The adverse examination of the plaintiff reveals that he had measured roofs for other persons for compensation on at least three previous occasions but it was his belief that he was doing the work for the defendant as a favor. On the day of the accident, plaintiff did not intend to measure the roof of defendant's house because it had been raining at his home some two miles away. He, therefore, changed from his work clothes to his street clothes and called the defendant to tell him that he was not coming over. Defendant stated that it was not raining at his house and plaintiff then agreed to come over and do the work. He stated that the defendant did not make any representation to him about the condition of the roof other than stating that his house needed roofing. Upon arriving at the defendant's home, plaintiff examined the ladder furnished by the defendant and judged it to be satisfactory. As he started up the ladder he turned to the defendant and told him to hang onto the ladder, which the defendant did. Upon reaching the top, he wiped his hand across the surface of the roof to determine whether or not it was dry; he did not check to see if the granules in the asphalt shingles were loose. He then got off the ladder and put both feet on the roof. As he took a step with his right foot the granules gave way under his left foot and *159 caused him to slip and fall. He slid down the roof on his stomach in a "spread-eagle" position with his hands in front of him, grabbing for the roof. He also stated that he was trying to grab the ladder while he was sliding. At no time did he cry out or give any warning. He stated that when he hit the ladder it ". . . gave back a ways and then I could feel Mr. Miles batting at me with his ladder, . . . and that held my feet from coming down between the ladder and the house and it consequently turned me over on my back and that's where I fell, flat on my back." Plaintiff could not actually see the defendant at this time. He further stated that he did not explain to the defendant why he wanted him to hold the ladder but he stated that part of the reason for directing the defendant to hold the ladder was to steady it as he was ascending; the other part of the reason was that "it is nice to know that there is somebody there holding the ladder," although plaintiff stated he was not expecting to slip and fall on the roof.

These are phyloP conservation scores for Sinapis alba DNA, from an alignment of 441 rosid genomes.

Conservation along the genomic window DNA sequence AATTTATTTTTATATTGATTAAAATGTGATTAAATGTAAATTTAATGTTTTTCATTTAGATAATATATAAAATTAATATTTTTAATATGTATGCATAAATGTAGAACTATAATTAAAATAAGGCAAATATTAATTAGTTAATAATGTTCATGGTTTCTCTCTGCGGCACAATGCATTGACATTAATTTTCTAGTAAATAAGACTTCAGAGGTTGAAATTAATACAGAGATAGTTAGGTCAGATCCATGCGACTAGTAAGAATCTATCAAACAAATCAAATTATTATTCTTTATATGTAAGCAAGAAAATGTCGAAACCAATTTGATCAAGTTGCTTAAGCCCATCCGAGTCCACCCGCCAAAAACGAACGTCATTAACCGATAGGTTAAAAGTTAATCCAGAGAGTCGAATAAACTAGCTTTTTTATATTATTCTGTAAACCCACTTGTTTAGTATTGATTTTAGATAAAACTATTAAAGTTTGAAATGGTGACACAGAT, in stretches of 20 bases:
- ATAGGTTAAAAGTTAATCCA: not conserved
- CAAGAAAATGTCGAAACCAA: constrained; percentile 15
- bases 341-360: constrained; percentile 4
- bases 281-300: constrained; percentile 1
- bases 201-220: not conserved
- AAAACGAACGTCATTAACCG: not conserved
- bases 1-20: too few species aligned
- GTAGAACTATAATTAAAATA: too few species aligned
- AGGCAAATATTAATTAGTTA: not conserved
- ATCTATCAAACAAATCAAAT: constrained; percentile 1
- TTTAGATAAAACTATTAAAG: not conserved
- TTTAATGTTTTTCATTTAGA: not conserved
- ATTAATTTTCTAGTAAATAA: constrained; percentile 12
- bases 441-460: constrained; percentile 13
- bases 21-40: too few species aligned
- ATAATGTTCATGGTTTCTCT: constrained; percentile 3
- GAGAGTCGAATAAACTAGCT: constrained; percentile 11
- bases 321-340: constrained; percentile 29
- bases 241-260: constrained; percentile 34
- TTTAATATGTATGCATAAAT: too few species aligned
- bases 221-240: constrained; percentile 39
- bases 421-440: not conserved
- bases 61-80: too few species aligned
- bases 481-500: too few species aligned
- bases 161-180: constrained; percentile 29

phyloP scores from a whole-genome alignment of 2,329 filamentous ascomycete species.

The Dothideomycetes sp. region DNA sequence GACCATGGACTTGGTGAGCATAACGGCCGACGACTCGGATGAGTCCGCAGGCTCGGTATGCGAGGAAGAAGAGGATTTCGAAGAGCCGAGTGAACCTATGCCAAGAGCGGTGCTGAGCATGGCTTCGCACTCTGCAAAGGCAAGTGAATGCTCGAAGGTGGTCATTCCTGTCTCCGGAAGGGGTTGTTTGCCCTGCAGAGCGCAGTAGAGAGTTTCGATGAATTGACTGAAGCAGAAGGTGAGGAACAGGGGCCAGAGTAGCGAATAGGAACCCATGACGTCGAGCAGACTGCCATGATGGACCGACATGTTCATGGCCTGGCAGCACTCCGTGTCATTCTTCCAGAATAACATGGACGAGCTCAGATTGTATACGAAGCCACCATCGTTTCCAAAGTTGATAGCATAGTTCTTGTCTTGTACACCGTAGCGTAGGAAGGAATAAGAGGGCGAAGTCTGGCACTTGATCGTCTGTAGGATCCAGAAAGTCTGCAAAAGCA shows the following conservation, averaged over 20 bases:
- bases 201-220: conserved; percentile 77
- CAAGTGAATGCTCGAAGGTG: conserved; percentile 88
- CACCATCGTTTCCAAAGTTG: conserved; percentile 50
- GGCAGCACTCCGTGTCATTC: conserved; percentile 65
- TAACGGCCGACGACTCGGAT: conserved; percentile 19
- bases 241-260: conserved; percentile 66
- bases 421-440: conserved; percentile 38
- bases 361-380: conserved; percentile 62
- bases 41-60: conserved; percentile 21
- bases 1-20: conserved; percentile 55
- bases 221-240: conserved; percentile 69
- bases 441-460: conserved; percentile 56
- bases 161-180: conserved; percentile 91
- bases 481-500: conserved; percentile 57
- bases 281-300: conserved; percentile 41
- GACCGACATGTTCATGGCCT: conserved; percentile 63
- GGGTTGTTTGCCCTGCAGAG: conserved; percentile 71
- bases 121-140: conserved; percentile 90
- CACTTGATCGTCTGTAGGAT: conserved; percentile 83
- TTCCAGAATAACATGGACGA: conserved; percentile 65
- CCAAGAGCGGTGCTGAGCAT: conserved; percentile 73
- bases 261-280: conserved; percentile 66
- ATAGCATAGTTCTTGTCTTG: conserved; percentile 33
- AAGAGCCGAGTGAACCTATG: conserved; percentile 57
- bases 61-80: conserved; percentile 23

In opposition to the motion for summary judgment, plaintiff, by his attorney, submitted an adverse examination of the defendant along with portions of his own adverse examination. The defendant stated that the roof on his house did not have a very steep pitch. He also stated that the plaintiff did not tell him to hold the ladder although the defendant did so until the plaintiff got off the ladder and onto the roof. Defendant then started up the ladder himself. He further stated that the ladder could not have acted as a barrier unless it was known that the plaintiff was about to slide into it.